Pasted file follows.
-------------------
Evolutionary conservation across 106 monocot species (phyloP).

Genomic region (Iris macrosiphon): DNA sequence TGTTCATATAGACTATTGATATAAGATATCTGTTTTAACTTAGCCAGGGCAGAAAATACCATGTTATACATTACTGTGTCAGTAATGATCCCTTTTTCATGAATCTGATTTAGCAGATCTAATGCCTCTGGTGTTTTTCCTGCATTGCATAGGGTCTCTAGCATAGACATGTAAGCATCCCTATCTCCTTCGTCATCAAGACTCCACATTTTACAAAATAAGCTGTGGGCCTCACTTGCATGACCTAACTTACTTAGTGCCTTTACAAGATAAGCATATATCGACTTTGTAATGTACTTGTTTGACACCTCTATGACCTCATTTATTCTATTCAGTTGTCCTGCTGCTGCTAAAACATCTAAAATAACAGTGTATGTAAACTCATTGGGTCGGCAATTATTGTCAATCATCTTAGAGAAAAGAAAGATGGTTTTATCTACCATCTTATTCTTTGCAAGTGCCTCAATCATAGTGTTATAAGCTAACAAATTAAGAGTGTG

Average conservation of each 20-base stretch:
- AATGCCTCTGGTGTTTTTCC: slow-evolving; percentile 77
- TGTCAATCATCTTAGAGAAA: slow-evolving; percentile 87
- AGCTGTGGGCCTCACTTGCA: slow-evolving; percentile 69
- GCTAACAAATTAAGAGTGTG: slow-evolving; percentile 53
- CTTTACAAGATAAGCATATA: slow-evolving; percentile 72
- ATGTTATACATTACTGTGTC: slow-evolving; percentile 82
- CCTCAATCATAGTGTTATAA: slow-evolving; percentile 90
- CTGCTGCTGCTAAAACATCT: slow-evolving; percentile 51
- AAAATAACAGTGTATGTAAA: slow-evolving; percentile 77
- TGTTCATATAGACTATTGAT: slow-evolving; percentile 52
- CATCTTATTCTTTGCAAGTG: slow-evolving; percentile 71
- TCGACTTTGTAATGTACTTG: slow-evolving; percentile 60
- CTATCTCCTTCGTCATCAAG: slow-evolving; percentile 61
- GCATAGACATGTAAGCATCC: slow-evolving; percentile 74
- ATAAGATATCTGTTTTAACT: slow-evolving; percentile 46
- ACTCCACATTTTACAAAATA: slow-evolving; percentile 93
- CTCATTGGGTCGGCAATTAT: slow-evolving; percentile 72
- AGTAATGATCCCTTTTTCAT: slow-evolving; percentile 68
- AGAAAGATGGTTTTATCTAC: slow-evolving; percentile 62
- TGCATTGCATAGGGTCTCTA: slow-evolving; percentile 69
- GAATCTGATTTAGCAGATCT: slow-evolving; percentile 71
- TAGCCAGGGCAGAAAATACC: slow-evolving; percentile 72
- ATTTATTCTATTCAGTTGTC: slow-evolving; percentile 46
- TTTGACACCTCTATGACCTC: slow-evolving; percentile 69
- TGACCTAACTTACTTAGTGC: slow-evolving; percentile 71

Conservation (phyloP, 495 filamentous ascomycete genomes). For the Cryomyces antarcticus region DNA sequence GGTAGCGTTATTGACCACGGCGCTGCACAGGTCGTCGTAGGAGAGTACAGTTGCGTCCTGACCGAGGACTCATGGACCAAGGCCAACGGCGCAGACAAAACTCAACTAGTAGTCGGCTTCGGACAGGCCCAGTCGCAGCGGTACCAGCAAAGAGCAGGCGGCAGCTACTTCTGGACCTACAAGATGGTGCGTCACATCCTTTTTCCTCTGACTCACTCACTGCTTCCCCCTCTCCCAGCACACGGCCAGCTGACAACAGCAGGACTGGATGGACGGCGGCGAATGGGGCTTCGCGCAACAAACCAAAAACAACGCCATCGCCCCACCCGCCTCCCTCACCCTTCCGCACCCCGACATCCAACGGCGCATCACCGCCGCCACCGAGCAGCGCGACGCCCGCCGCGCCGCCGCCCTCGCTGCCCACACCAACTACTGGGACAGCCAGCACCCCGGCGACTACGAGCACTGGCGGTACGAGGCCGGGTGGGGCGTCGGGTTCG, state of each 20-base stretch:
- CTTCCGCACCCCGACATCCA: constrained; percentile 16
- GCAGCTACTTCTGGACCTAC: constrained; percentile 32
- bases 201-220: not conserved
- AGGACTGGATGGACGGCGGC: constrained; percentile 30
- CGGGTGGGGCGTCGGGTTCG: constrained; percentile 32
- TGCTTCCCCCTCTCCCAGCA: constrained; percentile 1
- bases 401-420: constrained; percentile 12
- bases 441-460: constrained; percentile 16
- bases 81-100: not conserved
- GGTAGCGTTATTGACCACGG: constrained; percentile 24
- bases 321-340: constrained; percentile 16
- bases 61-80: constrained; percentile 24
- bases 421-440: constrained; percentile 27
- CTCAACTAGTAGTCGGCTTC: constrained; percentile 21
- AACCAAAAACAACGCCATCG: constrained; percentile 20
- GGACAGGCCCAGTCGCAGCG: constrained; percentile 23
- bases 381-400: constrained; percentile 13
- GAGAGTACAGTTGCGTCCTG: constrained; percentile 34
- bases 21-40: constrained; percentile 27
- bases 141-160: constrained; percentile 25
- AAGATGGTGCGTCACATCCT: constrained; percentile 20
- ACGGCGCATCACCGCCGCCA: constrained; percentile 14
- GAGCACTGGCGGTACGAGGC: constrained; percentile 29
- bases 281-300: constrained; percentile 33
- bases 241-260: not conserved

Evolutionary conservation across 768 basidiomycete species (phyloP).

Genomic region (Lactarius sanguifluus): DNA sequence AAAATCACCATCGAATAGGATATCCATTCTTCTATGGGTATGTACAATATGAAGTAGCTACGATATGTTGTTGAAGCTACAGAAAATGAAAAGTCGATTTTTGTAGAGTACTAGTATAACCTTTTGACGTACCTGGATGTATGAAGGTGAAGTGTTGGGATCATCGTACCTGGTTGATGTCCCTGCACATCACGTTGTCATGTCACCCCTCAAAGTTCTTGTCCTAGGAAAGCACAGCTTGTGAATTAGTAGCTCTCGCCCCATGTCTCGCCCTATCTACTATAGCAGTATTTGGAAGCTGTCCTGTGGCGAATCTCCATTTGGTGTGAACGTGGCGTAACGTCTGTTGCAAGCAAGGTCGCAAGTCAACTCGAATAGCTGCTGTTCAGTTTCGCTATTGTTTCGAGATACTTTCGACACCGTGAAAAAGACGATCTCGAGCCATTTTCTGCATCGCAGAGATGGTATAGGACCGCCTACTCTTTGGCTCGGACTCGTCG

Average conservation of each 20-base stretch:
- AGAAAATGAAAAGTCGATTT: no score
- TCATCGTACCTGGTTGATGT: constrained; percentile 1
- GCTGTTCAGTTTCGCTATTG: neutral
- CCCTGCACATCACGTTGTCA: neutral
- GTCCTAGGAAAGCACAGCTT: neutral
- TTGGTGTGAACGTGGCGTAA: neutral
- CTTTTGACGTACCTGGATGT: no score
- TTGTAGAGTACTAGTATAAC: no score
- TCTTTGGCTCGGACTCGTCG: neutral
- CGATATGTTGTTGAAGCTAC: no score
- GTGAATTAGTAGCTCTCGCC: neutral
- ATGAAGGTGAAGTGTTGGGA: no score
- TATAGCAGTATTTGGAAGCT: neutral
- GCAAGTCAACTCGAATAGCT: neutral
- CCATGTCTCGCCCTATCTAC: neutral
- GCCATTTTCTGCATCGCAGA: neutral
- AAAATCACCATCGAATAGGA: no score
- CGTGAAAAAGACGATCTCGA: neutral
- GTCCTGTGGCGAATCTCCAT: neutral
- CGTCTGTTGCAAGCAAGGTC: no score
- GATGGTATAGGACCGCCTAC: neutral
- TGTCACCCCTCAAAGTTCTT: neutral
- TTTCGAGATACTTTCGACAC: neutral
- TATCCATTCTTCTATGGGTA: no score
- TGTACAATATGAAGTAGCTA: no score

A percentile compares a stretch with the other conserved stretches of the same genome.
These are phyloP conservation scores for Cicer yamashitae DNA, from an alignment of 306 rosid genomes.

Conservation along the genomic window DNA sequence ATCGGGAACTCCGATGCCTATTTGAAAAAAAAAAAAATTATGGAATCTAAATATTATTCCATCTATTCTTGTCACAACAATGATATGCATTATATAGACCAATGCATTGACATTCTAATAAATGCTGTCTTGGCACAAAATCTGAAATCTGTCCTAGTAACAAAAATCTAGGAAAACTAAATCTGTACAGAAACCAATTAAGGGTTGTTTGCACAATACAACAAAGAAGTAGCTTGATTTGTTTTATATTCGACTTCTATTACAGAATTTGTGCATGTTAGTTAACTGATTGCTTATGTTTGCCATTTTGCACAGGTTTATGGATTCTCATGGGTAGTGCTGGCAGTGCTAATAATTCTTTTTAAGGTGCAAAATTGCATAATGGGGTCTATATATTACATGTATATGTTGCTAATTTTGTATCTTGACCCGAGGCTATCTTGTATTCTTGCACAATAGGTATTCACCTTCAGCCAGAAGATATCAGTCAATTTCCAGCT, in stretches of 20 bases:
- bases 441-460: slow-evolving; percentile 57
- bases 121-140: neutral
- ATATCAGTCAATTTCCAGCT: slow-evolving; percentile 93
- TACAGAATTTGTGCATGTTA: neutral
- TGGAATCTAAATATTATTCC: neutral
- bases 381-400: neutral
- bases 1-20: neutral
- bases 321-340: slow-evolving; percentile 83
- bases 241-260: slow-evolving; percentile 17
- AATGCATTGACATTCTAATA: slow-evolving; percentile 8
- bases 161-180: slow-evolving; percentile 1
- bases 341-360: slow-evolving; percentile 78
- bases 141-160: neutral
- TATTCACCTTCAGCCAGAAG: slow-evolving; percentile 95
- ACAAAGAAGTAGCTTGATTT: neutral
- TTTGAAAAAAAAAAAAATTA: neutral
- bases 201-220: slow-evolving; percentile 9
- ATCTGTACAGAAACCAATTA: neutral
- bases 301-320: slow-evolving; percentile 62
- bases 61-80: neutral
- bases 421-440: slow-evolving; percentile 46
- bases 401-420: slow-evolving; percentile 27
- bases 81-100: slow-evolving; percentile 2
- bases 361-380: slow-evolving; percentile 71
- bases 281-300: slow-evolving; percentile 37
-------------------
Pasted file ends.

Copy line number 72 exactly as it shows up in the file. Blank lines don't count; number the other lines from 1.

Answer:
- CCATGTCTCGCCCTATCTAC: neutral